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Chinese Given Hard Labor For Twitter Comments

Posted by Author on November 19, 2010, Nov. 18, 2010 –

A Chinese woman has been arrested on her wedding day and sentenced to a year in a labour camp for retweeting a message on Twitter that “disturbed social order”.

Cheng Jianping is thought to be the first Chinese citizen to be imprisoned for a single tweet.

Her incarceration is the most severe punishment related to a tweet recorded to date and has prompted outrage from the Twitter community – who only last week rallied to support a man convicted over a ‘joke’ tweet.
Miss Jianping, who is understood to be in her 20s, disappeared on her wedding day – 10 days after retweeting a satirical suggestion that the Japanese Pavilion at the Shanghai Expo be attacked.

Her fiancé Hua Chunhui sent the original tweet, apparently mocking China’s young nationalist demonstrators who had destroyed Japanese products in protest over a maritime incident between China and Japan involving the disputed DIaoyu/Senkaku islands.

Mr Chunhui is not thought to have been charged over the tweet, Amnesty International told Channel 4 News. However, Miss Jianping was detained and sentenced to a year of ‘re-education through labour’ on Monday.

This punishment can stretch to four years, without trial by an independent court, at the discretion of the police.

Mr Chunhui’s tweet originally read: “Anti-Japanese demonstrations, smashing Japanese products, that was all done years ago by Guo Quan (an activist and expert on the Nanjing Massacre). It’s no new trick. If you really wanted to kick it up a notch, you’d immediately fly to Shanghai to smash the Japanese Expo pavilion.”

Miss Jianping retweeted her fiancée’s tweet, tacking on the comment: “Angry youth, charge!” from her Twitter account @wangyi09.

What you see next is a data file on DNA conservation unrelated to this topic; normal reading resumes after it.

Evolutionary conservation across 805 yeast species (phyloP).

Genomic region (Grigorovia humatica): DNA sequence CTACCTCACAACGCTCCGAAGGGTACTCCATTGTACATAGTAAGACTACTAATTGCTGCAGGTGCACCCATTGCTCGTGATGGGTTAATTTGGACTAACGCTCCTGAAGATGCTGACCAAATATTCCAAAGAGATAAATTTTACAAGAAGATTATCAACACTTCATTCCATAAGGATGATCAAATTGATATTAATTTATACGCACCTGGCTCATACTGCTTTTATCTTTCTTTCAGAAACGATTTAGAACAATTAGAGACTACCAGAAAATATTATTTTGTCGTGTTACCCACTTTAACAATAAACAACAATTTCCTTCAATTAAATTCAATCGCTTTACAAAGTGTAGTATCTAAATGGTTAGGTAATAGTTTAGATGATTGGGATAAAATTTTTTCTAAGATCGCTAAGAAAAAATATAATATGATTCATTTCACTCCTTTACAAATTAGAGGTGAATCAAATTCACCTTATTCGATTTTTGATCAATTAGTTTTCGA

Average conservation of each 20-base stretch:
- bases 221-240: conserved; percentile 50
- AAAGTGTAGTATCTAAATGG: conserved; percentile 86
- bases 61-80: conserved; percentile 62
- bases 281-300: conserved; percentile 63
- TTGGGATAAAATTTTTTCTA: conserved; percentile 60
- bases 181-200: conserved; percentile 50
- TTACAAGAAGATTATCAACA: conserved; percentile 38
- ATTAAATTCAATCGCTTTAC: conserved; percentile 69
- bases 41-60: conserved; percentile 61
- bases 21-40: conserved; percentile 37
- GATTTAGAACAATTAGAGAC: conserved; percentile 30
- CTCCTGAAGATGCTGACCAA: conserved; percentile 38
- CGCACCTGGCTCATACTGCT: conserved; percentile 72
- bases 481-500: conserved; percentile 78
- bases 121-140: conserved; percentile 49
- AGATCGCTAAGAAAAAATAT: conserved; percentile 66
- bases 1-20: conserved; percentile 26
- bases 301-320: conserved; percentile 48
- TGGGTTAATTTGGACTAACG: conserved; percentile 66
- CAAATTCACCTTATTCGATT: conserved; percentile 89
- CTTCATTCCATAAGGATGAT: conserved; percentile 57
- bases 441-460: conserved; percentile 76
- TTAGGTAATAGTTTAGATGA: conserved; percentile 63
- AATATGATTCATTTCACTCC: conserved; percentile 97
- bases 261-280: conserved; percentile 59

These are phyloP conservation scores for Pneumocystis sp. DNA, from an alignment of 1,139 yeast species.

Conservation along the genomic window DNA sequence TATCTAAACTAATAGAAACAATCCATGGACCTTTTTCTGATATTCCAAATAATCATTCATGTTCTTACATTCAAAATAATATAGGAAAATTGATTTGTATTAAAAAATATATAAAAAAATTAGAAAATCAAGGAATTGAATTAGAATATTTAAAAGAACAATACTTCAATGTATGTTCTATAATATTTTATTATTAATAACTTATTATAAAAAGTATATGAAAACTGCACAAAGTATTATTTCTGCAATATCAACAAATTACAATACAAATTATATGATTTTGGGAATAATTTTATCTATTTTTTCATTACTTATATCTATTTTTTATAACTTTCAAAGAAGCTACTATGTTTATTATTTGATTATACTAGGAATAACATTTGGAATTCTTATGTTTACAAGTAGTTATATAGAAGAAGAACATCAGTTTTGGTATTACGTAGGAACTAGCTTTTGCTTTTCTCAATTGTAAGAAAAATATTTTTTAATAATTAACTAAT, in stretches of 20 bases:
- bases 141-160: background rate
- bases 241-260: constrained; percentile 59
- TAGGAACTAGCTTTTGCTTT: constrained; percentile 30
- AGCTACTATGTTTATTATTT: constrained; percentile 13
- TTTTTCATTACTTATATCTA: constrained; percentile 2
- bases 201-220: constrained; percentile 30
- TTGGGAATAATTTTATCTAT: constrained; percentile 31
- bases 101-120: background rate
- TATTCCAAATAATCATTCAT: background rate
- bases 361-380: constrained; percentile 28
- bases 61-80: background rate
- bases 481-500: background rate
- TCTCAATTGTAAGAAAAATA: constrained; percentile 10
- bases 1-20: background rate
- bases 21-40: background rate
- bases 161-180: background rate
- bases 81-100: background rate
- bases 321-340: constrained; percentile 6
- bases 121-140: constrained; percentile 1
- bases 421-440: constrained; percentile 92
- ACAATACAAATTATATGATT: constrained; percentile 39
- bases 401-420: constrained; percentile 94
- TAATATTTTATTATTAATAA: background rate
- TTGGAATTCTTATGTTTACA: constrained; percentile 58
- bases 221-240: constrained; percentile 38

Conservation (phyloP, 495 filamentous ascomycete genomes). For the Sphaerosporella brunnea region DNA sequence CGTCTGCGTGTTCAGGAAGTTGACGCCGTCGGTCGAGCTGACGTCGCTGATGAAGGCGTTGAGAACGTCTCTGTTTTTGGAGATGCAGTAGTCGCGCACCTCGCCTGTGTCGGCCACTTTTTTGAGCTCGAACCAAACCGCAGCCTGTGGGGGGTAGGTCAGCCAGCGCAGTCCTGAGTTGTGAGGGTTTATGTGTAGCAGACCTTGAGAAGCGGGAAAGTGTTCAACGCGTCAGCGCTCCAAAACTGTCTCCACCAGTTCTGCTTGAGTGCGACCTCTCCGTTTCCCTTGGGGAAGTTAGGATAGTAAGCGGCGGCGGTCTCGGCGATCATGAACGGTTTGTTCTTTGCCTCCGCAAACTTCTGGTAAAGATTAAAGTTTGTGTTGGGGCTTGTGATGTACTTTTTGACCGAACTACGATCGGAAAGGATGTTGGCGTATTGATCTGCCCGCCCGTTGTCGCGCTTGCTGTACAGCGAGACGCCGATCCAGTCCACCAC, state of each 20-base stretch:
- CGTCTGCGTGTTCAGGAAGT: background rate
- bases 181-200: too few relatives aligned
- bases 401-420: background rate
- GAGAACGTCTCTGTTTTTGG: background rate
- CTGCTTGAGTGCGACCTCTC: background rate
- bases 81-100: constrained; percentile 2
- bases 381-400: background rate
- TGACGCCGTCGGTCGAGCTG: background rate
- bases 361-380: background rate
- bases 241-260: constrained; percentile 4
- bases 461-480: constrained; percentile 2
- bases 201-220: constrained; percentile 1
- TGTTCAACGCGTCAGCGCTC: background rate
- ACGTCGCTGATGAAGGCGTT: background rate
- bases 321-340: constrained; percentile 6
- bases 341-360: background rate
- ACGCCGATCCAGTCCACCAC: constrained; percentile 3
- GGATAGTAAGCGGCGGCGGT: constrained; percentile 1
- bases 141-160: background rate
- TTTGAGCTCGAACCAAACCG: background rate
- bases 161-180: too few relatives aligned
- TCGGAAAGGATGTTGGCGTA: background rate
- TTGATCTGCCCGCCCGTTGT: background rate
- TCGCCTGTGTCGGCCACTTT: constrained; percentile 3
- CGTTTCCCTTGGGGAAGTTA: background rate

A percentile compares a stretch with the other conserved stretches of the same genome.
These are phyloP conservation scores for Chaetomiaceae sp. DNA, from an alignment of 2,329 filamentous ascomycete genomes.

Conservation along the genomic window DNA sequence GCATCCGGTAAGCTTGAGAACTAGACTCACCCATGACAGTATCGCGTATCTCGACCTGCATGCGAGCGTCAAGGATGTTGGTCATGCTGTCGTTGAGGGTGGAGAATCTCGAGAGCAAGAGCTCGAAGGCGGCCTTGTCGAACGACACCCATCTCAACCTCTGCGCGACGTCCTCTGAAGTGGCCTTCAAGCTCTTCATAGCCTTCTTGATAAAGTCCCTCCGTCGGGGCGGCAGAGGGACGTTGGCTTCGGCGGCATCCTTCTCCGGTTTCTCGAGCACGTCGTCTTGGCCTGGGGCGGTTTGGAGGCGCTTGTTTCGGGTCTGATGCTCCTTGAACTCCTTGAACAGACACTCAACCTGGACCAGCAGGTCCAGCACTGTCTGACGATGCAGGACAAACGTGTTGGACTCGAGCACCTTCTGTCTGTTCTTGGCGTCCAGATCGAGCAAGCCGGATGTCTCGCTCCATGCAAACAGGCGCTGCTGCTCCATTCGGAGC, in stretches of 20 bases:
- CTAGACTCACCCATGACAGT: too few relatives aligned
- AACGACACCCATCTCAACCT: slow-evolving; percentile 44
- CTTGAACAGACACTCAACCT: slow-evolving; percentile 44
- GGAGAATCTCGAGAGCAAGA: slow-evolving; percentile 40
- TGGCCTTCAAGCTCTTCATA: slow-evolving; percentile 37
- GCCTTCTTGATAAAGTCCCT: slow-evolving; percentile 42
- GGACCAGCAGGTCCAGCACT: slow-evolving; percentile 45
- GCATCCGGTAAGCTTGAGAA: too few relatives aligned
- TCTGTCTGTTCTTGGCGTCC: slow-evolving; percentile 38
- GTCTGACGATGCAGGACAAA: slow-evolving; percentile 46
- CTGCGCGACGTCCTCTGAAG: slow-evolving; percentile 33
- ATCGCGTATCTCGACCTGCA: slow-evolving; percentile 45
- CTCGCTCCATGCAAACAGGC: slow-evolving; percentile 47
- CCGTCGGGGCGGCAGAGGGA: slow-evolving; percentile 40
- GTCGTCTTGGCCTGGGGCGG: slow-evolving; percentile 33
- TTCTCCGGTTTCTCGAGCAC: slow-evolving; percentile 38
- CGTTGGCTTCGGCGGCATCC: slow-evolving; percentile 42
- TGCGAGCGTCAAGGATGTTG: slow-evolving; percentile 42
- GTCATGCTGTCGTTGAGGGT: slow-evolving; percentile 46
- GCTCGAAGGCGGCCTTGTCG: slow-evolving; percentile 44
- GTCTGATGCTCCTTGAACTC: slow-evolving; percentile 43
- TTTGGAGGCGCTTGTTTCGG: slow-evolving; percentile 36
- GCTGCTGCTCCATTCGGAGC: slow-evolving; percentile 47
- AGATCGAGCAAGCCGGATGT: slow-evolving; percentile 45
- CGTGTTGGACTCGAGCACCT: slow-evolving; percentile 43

Only three people retweeted her tweet, none of whom are thought to have been detained by Chinese authorities.

Sam Zarifi, Amnesty International’s Asia-Pacific Director, said: “Sentencing someone to a year in a labour camp, without trial, for simply retweeting another person’s clearly satirical observation on Twitter demonstrates the level of China’s repression of online expression.

“It is possible that Cheng Jianping may have been targeted for her online activism over the last few years and her expressions of support for other Chinese dissidents and activists.”

Online activism

Miss Jianping is understood to have taken part in some online activism – albeit at low-levels. She has voiced support for the imprisoned Nobel Prize Laureate Liu Xiaobo and Zhao Lianhai, an imprisoned consumer rights advocate.

While Twitter is officially blocked in China on the basis that it is illegal, according to Amnesty International it is common knowledge that there are ways round the block by using external computer servers.

It is favoured by human rights defenders as a means to quickly establish contact to organise protests. Twitter could not be reached for comment.


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